If you’re looking for rapid aerospace engineering and technology progress forget about those laggards at Boeing, Lockheed-Martin, NASA, and EADS. You’ll be wasting buckets of billions and waiting years or decades for any results. You should instead convert your greenbacks to rials and turn to the lean and hungry nerds of Iran.
For in the last few months Tehran has announced more high-tech product launches than an Apple fanboy’s wildest dreams. And thanks to the jubilant fidelity of Iranian state media, we too can revel in the advancements of a nation that will inevitably soon be fielding something along the lines of an Imperial Star Destroyer.
It started a while back with the unveiling of the Karrar bomber drone in 2010. Details are sketchy, but the unmanned aircraft was touted as being able to deliver a single smart bomb on a thousand-click round trip. Taking a leaf from the Steve Jobs book of hyperbole, President Ahmadinejad told his enraptured audience that “This jet is a messenger of honour and human generosity and a saviour of mankind, before being a messenger of death for enemies of mankind.”
Then in 2012 we had the launch of the Shahed (“Witness”) drone, with claimed endurance of 24 hours and a range of 2,000 kilometres. The Iranians had been saying for months that they would be launching a new stealth drone based on back-engineered tech from the American Sentinel they had downed whilst it was joy flighting along their border with Afghanistan. The Witness certainly looked less impressive and less stealthy than the Sentinel though.
Then at the end of January, we had the strange case of the orbiting monkey. Iran claims to have shot the plucky primate into space and returned it “intact”. But conspiracy theorists are not so sure, citing physical differences between the ‘before’ and ‘after’ monkey pics. Just a mix-up with the archive photos says the Iranian space agency.
Even more enticing than extra-terrestrial monkeys though was this week’s news of a new Iranian stealth fighter. With a profile that calls to mind features of the F-117 and F-22, the single-engined Qaher (“Dominant”) F313 was shown on state TV doing some low altitude passes. Or perhaps not.
Western analysts think that the flying version in the footage is a sub-scale remote-controlled model, different from the life-size mock-up shown as a backdrop to the President’s speech. Nevertheless, Ahmadinejad described the new fighter as having “almost all the positive features” of sophisticated Western aircraft. (The cynical amongst you will note the “almost all” as a fairly large chunk of wriggle room when it comes to advanced fighter jets.) Real or not, the Qaher program was the next step on from the 2007 launch of a legitimate indigenous fighter aircraft, the Saeqeh (“Thunderbolt”).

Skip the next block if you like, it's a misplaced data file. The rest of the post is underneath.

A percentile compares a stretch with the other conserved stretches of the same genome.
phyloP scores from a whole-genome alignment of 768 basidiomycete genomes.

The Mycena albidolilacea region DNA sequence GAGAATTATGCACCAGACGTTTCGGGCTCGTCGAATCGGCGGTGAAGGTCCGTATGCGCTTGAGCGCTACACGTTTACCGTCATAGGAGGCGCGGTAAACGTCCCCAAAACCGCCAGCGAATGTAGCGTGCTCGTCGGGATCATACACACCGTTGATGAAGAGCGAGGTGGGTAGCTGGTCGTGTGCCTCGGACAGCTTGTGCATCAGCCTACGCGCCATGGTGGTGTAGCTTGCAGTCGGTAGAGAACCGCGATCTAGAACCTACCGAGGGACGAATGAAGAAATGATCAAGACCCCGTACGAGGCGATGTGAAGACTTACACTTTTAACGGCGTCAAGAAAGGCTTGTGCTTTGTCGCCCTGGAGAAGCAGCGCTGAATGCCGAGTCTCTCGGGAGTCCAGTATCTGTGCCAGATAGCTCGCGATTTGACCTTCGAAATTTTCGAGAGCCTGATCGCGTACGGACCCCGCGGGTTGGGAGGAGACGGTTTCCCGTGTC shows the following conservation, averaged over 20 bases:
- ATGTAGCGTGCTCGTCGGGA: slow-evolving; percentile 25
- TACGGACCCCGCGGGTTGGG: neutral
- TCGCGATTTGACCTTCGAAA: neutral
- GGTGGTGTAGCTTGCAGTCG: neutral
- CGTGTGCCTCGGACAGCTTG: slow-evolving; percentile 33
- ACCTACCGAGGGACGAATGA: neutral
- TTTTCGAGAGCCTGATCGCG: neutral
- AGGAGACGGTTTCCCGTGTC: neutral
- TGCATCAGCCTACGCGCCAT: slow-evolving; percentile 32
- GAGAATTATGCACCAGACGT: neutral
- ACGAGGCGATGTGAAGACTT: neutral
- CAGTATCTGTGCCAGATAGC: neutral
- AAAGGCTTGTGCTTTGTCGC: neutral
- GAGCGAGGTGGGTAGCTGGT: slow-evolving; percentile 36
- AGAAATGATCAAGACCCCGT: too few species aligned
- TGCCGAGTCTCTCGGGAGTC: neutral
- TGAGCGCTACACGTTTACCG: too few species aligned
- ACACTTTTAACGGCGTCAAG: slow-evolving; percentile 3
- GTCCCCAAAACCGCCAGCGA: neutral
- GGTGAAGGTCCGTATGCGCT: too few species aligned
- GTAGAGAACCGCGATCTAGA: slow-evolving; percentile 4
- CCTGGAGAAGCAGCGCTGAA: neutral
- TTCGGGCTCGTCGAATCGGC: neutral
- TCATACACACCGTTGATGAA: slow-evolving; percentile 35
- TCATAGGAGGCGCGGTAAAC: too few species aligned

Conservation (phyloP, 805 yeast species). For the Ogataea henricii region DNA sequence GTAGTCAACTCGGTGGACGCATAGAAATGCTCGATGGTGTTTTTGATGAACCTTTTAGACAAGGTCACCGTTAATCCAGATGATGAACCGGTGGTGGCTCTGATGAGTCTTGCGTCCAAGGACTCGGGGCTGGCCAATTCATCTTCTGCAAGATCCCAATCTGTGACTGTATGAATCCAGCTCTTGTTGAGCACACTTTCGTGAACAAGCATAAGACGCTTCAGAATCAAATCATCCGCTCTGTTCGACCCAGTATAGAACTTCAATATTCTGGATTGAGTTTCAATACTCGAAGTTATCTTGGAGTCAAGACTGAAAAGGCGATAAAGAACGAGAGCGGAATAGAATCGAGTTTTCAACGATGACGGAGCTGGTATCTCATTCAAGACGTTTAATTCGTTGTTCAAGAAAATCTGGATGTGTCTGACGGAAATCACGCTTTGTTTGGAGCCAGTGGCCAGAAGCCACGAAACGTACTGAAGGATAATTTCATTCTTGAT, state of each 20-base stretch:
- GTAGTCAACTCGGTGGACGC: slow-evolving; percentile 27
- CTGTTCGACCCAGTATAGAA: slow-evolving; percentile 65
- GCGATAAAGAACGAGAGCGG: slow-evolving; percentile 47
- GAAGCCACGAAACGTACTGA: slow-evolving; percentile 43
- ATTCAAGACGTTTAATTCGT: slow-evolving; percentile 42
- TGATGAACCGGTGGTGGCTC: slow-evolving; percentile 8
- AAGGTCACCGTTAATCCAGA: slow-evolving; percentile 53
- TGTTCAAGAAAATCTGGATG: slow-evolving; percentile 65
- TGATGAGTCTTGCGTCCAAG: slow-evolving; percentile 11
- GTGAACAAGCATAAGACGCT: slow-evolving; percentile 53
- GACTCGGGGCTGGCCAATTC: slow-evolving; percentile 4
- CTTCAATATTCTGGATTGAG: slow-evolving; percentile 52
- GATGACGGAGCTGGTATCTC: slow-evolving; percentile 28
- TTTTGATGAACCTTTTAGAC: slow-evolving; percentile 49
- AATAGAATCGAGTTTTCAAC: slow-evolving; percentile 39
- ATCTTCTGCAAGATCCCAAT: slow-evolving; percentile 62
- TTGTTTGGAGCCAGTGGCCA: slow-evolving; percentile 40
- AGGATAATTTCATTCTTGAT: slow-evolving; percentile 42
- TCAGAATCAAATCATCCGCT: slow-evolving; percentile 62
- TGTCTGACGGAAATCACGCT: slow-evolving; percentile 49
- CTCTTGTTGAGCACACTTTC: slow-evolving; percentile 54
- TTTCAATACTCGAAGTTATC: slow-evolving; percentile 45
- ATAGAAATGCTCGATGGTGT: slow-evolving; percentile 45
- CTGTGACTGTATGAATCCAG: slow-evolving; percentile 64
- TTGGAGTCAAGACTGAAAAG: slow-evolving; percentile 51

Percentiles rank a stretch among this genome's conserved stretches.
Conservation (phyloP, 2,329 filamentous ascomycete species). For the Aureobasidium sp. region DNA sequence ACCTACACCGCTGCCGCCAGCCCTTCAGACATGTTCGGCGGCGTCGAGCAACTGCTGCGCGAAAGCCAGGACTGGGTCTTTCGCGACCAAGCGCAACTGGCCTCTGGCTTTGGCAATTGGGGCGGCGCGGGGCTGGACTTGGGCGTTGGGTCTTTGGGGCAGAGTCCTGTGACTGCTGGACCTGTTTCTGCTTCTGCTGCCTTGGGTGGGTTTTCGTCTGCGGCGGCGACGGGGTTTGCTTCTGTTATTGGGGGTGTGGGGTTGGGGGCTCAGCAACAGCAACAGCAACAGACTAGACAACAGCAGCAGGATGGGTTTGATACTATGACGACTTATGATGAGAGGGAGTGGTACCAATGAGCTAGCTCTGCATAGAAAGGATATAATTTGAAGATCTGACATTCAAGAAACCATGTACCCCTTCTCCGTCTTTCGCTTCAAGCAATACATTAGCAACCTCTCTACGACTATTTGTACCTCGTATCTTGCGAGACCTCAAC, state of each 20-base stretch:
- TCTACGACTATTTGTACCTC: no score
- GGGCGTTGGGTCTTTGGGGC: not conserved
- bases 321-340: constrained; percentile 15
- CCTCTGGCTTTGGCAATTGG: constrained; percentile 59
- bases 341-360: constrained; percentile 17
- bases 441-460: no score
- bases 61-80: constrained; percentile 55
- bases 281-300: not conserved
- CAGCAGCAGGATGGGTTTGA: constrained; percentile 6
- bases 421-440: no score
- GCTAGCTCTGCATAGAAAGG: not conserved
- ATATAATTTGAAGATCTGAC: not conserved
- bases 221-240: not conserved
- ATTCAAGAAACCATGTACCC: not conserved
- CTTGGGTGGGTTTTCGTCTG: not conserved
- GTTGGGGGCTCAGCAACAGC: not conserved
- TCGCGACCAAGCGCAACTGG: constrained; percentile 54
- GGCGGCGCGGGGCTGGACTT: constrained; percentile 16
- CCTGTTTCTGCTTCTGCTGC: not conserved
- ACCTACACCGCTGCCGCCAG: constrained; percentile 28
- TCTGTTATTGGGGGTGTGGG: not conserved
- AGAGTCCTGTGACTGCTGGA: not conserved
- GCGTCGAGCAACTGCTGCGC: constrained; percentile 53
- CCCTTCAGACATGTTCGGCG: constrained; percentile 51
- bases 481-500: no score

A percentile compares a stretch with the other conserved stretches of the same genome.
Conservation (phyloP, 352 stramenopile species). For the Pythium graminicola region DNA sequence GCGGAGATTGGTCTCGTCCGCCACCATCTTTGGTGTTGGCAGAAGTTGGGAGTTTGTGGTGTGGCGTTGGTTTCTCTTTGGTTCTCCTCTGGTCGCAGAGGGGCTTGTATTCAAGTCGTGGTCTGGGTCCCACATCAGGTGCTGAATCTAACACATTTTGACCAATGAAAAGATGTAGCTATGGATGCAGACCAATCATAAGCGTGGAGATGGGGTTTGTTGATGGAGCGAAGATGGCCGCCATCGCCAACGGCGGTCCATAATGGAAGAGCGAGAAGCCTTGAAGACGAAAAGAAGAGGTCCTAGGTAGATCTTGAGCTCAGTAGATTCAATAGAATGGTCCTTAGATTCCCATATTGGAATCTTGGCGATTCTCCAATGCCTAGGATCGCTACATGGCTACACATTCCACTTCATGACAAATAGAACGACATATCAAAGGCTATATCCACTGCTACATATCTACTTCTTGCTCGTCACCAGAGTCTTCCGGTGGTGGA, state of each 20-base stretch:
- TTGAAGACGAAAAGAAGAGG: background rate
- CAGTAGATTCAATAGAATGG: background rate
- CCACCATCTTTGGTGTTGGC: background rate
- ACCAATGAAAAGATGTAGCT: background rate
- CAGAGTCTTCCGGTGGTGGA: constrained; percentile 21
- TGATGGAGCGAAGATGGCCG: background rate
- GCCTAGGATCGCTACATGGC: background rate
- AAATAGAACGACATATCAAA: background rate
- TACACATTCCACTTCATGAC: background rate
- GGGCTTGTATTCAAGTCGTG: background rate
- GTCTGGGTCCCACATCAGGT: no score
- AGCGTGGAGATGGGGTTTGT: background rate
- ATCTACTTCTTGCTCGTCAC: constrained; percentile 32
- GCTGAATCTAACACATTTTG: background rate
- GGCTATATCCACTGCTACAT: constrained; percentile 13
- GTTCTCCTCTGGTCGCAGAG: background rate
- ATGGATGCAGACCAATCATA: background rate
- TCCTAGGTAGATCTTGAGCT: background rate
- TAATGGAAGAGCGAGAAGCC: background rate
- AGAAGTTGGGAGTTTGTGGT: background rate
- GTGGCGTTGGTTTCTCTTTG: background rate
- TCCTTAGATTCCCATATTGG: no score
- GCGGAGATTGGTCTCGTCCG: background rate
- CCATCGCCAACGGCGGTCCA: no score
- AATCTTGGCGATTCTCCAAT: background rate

Whilst we would be wise to take all the Iranian claims with a grain of salt, such announcements demonstrate that Iran is a very different regional player than any of its neighbours. Developing a self-contained aerospace industry is ruinously expensive and exceedingly difficult, even if you are just pirating existing designs. It certainly takes commitment and a mentality of self-reliance uncommon in a part of the world where nestling up to Cold War sponsors was (and still is) the way to keep your arsenals full.
The Islamic Republic inherited significant aerospace manufacturing assets built by Western companies during the Shah’s regime and was then assisted by the Soviet Union in its dying decade. A lot of this gear was blown away in the Iran-Iraq conflict, but Iran still operates some old Tomcats and Hercs. But whereas other states would have been content to run these into the ground and then turn up periodically in Washington and Moscow with a shopping list, the Iranians have placed great stock in maintaining and growing their local capabilities.
However, this home-grown industry will never fill the gap and Iran has reportedly been in discussions with Russia and China to bolster its stocks with all sorts of military aircraft. Naturally, in a stand-up fight it is hard to see the Iranian air force prevailing over what America can field, assuming any of the Iranian planes were even able to get off the ground before they were stealth-bombed into junk.
But this determination to prove that Iran is a sophisticated nation and resolve to stand up with the big boys shows why the Islamic Republic is such a conundrum for regional stability. Factor in that nuclear penchant and you have a nation that’s too big to be rolled over and too independent to feel threatened. The only way to engage then is diplomatically and the voices and actions from both sides in the last 10 years have been too shrill and spiteful for productivity there.
Perhaps we could make peace by offering them a good deal on some F-22s?